Killarney Golf Club
Golf started in Killarney in 1891 when a 9-hole layout was built on the estate of the Earl of Kenmare. In 1930, the earl's son and heir, Lord Castlerosse, founded Killarney Golf Club Ltd., which bought 250 acres of the 125,000 acre estate. A newspaperman and an avid golfer, Castlerosse hired Sir Guy Campbell to design an 18-hole course in 1939 with Henry Longhurst's assistance. In 1968, long after Castlerosse's death, the Irish Tourist Board purchased 500 acres, allowing the club to expand to 36 holes. With its opening in 1971, Mahony's Point, largely the product of a local named Dr. Billy O'Sullivan, joined Killeen, which Eddie Hackett designed earlier, to give the club 36 holes of championship and club level golf.
The jewel in Killarney’s crown, re-opened in 2006 offering both spectacular lakeside scenery and also challenging golf to long hitters with water features on nearly every hole and fast greens. Nick Faldo, on winning the first of his two successive Irish Opens in 1991, was one of only three players to finish under par. That was before the changes in 2006 which will provide an even tougher challenge. Tight tree lined fairways with water features on nearly every hole require accurate golf. Large, fast undulating greens, add challenge in equal measure to the beauty of this course.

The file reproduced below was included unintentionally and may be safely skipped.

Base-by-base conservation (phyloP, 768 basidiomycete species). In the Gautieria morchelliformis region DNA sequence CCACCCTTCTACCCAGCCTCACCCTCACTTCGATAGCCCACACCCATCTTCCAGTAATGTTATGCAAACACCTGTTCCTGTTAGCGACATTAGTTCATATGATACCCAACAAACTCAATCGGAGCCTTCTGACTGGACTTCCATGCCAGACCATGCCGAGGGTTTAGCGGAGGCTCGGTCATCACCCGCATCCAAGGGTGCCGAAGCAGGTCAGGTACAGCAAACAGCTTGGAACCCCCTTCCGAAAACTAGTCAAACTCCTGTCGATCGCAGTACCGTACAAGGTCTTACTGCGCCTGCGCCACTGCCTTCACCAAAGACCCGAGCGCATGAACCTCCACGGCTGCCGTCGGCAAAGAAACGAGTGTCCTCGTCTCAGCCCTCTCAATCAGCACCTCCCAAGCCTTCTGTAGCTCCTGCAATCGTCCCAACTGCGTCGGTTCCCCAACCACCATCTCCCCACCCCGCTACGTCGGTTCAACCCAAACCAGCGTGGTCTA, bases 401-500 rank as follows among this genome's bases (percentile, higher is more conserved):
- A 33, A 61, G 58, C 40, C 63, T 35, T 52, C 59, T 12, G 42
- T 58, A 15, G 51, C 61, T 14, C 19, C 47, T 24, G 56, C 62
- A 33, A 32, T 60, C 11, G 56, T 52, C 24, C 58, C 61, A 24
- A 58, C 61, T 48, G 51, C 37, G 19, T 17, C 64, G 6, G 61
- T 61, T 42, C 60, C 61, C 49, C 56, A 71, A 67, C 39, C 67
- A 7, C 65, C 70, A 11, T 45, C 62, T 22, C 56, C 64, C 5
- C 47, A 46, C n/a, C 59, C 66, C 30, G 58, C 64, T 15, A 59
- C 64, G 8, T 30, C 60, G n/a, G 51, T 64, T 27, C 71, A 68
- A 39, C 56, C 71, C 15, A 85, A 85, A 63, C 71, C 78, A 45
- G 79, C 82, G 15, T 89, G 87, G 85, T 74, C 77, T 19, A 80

The shortest of the three courses is a lakeside course with spectacular views including the famous, breathtaking 18th described by Gene Sarazen as “one of the most memorable holes in the world”. This would be considered to be the course most suited to all levels of golfer. It is the shortest of the three courses with wide fairways and large flat greens. However well positioned bunkers and water hazards ensure that there is enough danger to spoil a good round.
Mahoney's Point (par-72)
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